12. The movie’s pacing slams to a halt when Christopher Eccleston stands in front of the Union Jack-decorated mansion. The tunnel sequence and the horses running free and the shot of Manchester burning like a forest because there are no fire fighters are all potent and different, whatever their thematic points, so this final retreat to Romeroland is a letdown.  Am I making my point with enough subtlety?  We get “satire” like a soldier in a frilly apron—an indignity they’d never foist on the lead actress—and having one of the infected chained up ala the zombie in Day of the Dead…a BLACK zombie.  GET IT???  Our female characters are forced to wear hideous dresses.  What kind of guys dig women dressed up like they’re going to high tea?  OK, BESIDES Brits? I kid!

    “Told ya he can’t let the military thing go.”
  13. It wouldn’t have bugged me at all if it had been a house full of gun nuts who’d established their own safe location.  It turned instantly into a good guys vs. bad guys (the military) deal–I mean, the way they were presented, who the hell in the audience is going to side with the military gang? What if our heroes were grabbed by people whose motivation came from fear, like we in the audience would experience in such a situation? Desperate folks who understandably holed up in the house but THEN slowly went nuts and performed the exact same actions would indicate a larger madness happening all over the infected world where ordinary people were driven to this kind of behavior.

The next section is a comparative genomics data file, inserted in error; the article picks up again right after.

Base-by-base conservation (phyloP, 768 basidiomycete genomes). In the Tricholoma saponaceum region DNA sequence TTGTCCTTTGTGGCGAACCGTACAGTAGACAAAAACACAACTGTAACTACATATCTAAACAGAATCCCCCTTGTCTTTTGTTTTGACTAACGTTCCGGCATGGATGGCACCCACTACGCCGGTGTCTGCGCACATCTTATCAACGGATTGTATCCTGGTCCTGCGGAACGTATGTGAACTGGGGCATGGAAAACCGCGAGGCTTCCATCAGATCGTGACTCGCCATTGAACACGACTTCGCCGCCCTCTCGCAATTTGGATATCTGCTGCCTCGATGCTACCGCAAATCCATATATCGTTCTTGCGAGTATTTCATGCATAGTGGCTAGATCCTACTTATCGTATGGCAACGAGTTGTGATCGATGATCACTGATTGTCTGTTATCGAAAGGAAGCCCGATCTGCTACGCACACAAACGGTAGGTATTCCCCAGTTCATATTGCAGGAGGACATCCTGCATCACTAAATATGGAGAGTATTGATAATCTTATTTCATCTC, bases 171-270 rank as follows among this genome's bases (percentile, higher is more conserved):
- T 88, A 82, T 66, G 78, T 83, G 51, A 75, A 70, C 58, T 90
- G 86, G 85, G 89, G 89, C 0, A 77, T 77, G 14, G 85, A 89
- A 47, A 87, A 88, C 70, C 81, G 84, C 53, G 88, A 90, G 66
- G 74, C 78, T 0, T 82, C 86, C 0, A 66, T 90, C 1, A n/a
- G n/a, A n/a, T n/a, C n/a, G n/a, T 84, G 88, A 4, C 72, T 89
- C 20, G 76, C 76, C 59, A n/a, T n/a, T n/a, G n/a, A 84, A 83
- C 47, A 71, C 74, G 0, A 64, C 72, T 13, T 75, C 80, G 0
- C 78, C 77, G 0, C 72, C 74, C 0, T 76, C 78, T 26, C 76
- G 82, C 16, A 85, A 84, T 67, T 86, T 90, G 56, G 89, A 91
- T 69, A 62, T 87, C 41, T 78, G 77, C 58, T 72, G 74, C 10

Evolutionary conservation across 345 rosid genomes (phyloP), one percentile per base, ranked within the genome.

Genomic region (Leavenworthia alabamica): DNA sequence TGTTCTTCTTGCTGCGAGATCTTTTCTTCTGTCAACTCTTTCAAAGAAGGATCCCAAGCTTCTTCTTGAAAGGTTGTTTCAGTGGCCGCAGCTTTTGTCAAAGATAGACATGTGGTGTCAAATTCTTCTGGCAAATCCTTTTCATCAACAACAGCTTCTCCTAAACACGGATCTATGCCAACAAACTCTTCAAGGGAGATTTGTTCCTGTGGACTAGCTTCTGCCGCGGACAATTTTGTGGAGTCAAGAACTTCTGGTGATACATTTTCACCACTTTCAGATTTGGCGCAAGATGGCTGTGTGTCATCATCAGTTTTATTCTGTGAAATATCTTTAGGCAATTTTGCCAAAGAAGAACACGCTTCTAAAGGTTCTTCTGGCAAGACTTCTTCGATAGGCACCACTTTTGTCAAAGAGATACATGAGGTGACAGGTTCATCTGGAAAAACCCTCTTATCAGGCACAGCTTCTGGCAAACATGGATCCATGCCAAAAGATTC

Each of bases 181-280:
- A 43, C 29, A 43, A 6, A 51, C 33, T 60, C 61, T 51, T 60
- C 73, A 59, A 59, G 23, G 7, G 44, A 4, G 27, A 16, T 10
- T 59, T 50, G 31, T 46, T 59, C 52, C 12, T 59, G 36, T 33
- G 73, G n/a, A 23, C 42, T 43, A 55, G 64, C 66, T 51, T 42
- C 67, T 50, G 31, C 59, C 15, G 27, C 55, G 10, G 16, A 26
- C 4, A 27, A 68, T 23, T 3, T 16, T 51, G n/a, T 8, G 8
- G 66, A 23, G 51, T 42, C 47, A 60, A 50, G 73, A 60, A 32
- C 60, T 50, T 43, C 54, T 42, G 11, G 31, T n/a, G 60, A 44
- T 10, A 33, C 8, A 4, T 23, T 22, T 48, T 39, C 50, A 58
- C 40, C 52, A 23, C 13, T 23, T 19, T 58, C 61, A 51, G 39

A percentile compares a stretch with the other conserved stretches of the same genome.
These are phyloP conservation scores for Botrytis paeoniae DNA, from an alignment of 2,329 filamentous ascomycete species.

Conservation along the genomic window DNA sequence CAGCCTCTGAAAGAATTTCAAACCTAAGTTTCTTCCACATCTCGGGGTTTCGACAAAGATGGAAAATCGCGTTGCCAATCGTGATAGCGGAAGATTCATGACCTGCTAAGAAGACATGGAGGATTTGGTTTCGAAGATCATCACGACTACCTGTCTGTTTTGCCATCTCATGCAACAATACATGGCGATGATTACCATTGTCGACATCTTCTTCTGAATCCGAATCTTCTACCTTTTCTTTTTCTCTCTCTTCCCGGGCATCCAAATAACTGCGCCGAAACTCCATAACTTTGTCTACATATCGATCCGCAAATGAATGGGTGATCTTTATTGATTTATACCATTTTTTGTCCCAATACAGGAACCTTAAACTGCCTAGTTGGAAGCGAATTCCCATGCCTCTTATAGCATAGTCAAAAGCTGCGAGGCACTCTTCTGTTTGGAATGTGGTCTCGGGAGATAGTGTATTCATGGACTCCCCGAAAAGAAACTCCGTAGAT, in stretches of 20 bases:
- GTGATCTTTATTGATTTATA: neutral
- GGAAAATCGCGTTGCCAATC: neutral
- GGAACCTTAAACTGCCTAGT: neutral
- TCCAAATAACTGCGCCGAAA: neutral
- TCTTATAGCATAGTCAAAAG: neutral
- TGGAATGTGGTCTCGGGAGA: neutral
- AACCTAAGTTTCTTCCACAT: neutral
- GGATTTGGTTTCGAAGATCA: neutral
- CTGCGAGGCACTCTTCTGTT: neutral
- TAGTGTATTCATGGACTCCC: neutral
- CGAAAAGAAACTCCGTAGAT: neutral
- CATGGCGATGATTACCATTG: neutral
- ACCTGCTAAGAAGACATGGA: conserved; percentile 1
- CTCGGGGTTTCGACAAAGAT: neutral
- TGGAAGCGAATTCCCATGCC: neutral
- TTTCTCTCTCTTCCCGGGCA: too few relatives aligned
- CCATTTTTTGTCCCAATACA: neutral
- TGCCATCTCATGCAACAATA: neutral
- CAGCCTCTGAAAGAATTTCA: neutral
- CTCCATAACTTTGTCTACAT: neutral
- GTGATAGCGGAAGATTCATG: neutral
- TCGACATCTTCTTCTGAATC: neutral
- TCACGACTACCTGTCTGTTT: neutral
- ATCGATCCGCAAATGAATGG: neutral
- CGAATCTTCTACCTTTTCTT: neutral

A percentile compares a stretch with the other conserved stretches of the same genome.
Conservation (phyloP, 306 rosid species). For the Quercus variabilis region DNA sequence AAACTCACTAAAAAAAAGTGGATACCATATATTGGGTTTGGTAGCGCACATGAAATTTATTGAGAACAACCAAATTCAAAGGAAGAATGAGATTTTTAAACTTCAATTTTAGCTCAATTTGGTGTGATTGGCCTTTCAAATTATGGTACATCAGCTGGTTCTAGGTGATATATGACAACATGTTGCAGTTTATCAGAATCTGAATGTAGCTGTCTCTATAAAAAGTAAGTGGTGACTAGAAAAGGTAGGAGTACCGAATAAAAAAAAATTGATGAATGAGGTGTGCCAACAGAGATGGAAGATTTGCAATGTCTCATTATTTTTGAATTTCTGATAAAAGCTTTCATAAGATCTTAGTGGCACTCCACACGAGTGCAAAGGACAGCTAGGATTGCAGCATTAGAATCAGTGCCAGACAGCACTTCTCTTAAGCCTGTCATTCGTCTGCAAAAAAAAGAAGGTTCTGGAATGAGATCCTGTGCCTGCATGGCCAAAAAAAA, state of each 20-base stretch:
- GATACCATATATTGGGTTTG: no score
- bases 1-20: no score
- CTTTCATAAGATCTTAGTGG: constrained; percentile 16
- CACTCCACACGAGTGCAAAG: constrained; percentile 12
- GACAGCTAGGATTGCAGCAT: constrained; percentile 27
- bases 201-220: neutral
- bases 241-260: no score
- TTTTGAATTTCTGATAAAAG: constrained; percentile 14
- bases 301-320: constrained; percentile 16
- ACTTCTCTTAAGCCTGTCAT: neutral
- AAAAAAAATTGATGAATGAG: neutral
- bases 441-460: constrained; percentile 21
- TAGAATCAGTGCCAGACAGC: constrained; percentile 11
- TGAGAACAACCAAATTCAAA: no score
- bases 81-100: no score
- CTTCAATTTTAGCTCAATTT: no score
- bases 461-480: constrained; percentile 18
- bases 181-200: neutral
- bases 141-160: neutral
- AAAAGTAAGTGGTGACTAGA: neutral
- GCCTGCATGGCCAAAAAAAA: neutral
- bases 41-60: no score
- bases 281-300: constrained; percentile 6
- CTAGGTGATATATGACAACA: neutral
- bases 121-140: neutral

Leave the social commentary to Romero. Or not.
  14. The climax would have been lots more horrifying because it would show that this is where the world was heading–they could hole up and fight with their guns but it would ultimately lead to our destruction.  What happens here is the climactic attack by the infected HELPS the heroes—instead of increasing the fear of the infected, it turns them in to allies: “Ah good, kill all those evil military men, they’re not like US.”

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    He’s really attached to that little bag.
  15. 28 DAYS LATER is a curiously regressive movie. The foolish scientists tampering in Things They Should Not is very fifties; the PETA Earth Firsters being just dumb kids is very sixties (pre-Easy Rider), and the ending has everything return to where it was before, also very fifties SF.  The DVD includes two alternate endings, one only on storyboards; both would have worked because they jumped off these old attitudes into the unexpectedly downbeat, in the way that SEVEN took a buddy cop frame and seemed to follow it for nearly two hours only to nuke  it in the last minutes.  I like that these characters survive and all but it feels unearned—how much more of a HORROR movie would it have been if everyone, good, bad and indifferent died in the mansion attack?  As much as I like the movie—and I know it seems like I don’t because I’m fixated on its problems—it could have played out its beliefs as expressed in the lab, the hospital, “domestic” and military sequences: Everything has failed.  We’re back in Romero territory—not the harsh Romero of NIGHT OF THE LIVING DEAD, but the Romero of DAWN and DAY, where the Good Ones survive.  After trying to show that society has failed, in the end, we hit the reset button, symbolized by…the military being back in control, and isn’t that a Good Thing?

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    The alternate ending, which I liked, but might have hated in the theater. Dilemma.